The Daughters can also be found in every veterans' hospital in the country, bringing the men gifts, playing cards with them, and jollying them with patriotic songs.
They encourage love of country by sponsoring historical essay contests in schools, and giving good citizenship awards and scholarships to outstanding students. They also give over $500,000 a year to support six schools for American Indians and poor Appalachians. In 1986 the DAR donated more than $500,000 toward the restoration of the Statue of Liberty.
All this, they add, is financed by their annual dues and the endless bake sales and teas that the chapters devote themselves to.
The first and only resolution of the first DAR continental congress in 1892 was to honor and respect the country's flag. The delegates also recommended that schoolchildren be taught the words of "The Star-Spangled Banner" 40 years before Congress designated it the National Anthem. Since then, the Daughters' patriotism has been marked by a special veneration of the flag.
For 98 years, the DAR has devoted itself to making the nation flag-conscious. They give thousands of flags to schools and Boy Scout troops. They present them to new citizens at their naturalization ceremonies. They occasionally replace the flags in the Senate and the House of Representatives. They even sew hundreds of textured Braille flags each year for the blind.
Today, the membership issue of greatest concern to the DAR is simply getting new members to join. "We should have a larger membership with the doubling of each generation, I suppose," says Hemphill. Membership has remained stable for the last 10 years.
The biggest problem is attracting young members, especially in an organization where anyone under the age of 35 is called a junior. "Younger women who are eligible sometimes aren't yet ready for the kind of work we do," Hemphill says, adding, "Then there are some older chapters who don't care whether any young person comes in."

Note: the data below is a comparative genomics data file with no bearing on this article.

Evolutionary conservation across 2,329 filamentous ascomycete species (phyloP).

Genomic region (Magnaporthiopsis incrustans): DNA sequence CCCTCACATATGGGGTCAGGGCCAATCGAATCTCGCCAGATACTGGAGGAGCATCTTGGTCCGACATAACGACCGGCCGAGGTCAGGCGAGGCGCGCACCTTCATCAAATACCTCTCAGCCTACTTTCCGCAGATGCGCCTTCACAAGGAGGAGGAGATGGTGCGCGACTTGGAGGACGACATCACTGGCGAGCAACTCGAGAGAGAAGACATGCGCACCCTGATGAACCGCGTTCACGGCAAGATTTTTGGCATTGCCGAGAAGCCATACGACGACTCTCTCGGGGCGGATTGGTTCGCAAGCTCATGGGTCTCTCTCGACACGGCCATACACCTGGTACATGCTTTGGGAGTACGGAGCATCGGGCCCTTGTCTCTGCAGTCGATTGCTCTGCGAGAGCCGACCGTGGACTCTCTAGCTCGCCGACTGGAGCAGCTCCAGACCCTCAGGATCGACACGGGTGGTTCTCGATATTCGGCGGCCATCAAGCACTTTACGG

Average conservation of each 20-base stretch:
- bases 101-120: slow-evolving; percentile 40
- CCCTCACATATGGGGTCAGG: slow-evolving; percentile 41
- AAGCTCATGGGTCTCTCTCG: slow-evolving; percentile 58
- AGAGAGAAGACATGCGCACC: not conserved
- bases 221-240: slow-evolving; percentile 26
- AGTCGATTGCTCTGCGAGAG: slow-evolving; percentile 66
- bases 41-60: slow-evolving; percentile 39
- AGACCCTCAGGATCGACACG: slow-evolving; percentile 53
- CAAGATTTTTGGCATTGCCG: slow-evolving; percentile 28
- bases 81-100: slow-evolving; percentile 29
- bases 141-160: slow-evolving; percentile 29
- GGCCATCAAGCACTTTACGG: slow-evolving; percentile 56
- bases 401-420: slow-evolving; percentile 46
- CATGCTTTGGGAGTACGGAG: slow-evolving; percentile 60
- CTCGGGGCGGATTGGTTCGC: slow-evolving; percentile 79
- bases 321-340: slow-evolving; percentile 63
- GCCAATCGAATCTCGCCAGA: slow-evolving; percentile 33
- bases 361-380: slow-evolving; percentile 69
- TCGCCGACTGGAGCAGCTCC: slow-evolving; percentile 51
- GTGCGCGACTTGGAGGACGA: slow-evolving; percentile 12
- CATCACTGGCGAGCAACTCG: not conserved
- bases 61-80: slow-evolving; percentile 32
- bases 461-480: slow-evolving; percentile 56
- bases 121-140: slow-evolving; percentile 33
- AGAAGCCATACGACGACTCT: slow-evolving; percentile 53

The Orange County chapters actively seek out younger members. Some, like Katuktu, have switched their monthly luncheon meetings to Saturdays to accommodate the schedules of working women. Others, like the Newport Beach chapter, have found that their working members prefer to leave their weekends free for their families.
The DAR established its Honor Roll as a stimulus to chapters to accomplish certain specified membership goals. At a recent meeting of the Tustin chapter, regent Rischard announced that two of their members had to be removed from the membership lists because of non-payment of dues. When she pointed out that had cost the chapter its position on the Honor Roll, an "Oh" of disappointment broke from the audience.
"They should have sent a letter to let us know they were resigning," Rischard chided gently. "Any ladylike person would want to do that."